Intermodal Passenger Transportation and the Opportunity for Ancillary Travel Revenue

In many cities across the globe, transferring from one mode of transportation to another is nearly seamless. Just consider the quick shuttle from the airport arrivals gate to the car rental center, or the upstairs-downstairs transfer from railroad to subway at major stations. Demand for travel is growing exponentially and operators are investing in new mobile solutions to support growing numbers of travelers, seamlessly and efficiently.

With the increase in global travel demand, options for intermodal transport are multiplying, including high-speed rail, late night bus service and ridesharing. Travel operators are filling service gaps by design through contracts or partnerships with private operators, or by necessity through rideshare companies and taxis. But they will need better mobile solutions to more easily connect passengers across all modes of transportation.

Mobile Solutions and Intermodal Travel Commerce
Some travel merchants (particularly airlines) have made significant progress in how they use passengers’ mobile devices to streamline transactions (e.g. booking, ticketing, payments) and reduce friction throughout the customer journey. Other travel sectors such as rail and ferry have seen basic investment in mobile apps for booking and ticketing, but less progress in more profitable areas of travel commerce, such as integrating loyalty rewards with ancillary merchandising. Many travel merchants still lack the mobile capabilities needed for ancillary merchandising across the entire journey. In some cases, for rail operators, the only ancillary revenue generated comes from seat upgrades.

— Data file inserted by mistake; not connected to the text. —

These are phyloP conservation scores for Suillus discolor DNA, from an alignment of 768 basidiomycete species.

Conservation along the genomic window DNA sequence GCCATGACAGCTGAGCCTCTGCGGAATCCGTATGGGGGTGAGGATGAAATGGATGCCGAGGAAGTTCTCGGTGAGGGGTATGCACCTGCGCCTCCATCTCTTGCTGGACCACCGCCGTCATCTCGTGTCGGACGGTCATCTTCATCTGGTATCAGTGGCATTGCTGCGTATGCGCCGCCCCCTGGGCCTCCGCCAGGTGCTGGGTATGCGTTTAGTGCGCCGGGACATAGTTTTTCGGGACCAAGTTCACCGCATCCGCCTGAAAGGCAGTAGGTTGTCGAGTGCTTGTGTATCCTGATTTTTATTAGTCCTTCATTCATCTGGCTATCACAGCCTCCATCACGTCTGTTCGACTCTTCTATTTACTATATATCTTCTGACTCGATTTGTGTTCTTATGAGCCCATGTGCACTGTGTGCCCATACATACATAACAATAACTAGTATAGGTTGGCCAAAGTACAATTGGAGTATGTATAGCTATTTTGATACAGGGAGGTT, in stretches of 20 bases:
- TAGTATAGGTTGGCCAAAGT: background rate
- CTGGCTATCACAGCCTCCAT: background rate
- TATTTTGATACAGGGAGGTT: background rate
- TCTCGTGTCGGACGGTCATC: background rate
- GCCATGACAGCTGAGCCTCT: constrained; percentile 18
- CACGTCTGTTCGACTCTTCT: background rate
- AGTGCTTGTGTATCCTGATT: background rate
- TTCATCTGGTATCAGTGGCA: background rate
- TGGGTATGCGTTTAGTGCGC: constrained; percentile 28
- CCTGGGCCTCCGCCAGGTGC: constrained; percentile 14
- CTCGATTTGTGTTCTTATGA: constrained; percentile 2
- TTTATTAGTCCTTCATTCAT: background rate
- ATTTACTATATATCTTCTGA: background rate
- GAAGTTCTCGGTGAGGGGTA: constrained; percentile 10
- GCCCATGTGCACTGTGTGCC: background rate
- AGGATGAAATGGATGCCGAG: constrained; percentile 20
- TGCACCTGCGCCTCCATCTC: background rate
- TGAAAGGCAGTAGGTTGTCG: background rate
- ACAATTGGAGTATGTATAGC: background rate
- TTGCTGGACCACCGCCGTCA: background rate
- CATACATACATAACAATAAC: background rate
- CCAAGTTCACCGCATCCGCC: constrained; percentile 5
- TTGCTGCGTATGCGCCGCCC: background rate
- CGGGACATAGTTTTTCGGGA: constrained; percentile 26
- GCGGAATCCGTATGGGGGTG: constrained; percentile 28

For intermodal passenger transportation to achieve its full revenue potential, it will be important for all travel merchants – air, ground, bus, hotel, hospitality, ferry, cruise, tourism – to invest in mobile solutions that make it easier to share common revenue opportunities (such as duty-free shopping or tourism activities) across each mode of transportation. With the right mobile solutions, operators can realize new opportunities for ancillary revenue, while reinventing themselves for a mobile-first environment.

Maximizing Utilization in Intermodal Passenger Transportation
The formula for success in travel is fairly simple: maximize utilization (i.e., how often a particular mode of transportation gets used) while minimizing cost and inefficiency. To understand the revenue potential for intermodal passenger transportation, we need to understand how mobile solutions impact critical business metrics, such as utilization.

Uber, for example, recently introduced an “Express Pool” service which picks up multiple passengers at fixed stops, making it easier to maximize utilization of each Uber vehicle. In exchange for walking to a fixed stop and sharing a vehicle, Uber will discount the price of the ride, a strategy that minimizes cost and inefficiency while incentivizing users to ride more often (utilization). In this case, Uber is operating more like a bus than a taxi and building a market for “micro-transit,” which complements traditional bus or rail service. With the emergence of driverless cars, Uber could run all night without stopping, filling the gaps in late-night bus service in areas where it is not financially feasible for bus operators.